So the votes have been counted and we’re at the start of a new period of government.
The Conservatives have reportedly already set out five things that pharmacy can do to support the NHS, including doing more to manage repeat medication, helping older people take their medicine as intended, and being the first port of call for minor ailments and lifestyle advice.
I feel that this is encouraging, as these are all areas which we in the Community Pharmacy sector have been championing for some time. I am calling on the new government to realise these opportunities early.
With the UK’s increasing population and strained finances, many believe that this term of government will be make or break for the NHS. And these challenges are not standing still: we need to work together to address them with some urgency.
Some fundamental change is already in motion, through pioneering initiatives such as NHS England’s vanguard network where healthcare providers work together to provide more effective, patient-centred care – to our own LloydsPharmacy A&E-based, pharmacist-run First Care Clinic.
There’s a growing catalogue of empirical evidence which reinforces the role of pharmacy within the UK’s healthcare system. I recently read the results of a study by Community Pharmacy Future (CPF) – a project which brings together the UK’s four largest pharmacy companies: Boots, Rowlands Pharmacy, Well and our very own LloydsPharmacy. The CPF team evaluated the impact of a new community pharmacy service, which monitored older patients taking four or more medicines and gave them expert medicines advice and support for their lifestyle and overall health.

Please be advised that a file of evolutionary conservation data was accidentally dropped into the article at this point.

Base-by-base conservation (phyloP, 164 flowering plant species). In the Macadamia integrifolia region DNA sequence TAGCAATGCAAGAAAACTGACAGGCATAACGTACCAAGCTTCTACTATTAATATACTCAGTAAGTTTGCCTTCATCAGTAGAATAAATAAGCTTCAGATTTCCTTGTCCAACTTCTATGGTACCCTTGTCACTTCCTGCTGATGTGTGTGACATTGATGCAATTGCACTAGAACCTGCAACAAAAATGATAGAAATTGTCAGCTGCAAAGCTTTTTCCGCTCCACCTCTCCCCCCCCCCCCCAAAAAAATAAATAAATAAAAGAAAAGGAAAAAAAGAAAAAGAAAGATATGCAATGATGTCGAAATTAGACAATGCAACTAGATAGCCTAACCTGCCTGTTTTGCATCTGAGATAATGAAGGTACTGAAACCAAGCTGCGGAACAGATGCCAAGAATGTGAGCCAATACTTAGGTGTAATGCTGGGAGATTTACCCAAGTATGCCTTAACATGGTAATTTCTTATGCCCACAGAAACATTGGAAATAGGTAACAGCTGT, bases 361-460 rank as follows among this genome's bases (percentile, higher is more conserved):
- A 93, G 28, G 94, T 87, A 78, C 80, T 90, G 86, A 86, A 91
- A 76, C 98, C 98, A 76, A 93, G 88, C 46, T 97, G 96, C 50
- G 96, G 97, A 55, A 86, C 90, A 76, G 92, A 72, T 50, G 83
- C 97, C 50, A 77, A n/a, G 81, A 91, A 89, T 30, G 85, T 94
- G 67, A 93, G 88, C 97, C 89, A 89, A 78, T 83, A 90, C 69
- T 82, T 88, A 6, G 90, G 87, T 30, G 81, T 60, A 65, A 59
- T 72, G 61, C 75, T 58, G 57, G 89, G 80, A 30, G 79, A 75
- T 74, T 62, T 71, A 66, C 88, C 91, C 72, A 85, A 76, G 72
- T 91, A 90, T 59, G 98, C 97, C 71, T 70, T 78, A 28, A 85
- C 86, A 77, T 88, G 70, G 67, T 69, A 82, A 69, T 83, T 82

After six months of providing this service to a group of patients, the results showed significant effects in three areas: a reduction in the number of falls, an increase in medicines adherence and also an increase in patient quality of life.
In making the case for Community Pharmacy, these findings are so significant. It’s thought that almost 17.5 million people in the UK have a long-term condition – and most of these will be taking medication. Around half of medicines prescribed are not taken as intended and a third of medicines-related hospital admissions are due to inappropriate prescribing.
These figures highlight the huge number of people who could be living healthier, longer lives with some straightforward care from their local pharmacist.
By harnessing the expertise of a group of industry experts and its excellent links with the NHS, CPF is growing the body of evidence as the NHS looks to deliver joined up care in a challenging environment. I’m delighted that CPF has recently embarked on a new phase of research, building on the excellent work that has been done already.
Let’s start using this evidence and get on with making Community Pharmacy central to the NHS for the next five years – and beyond.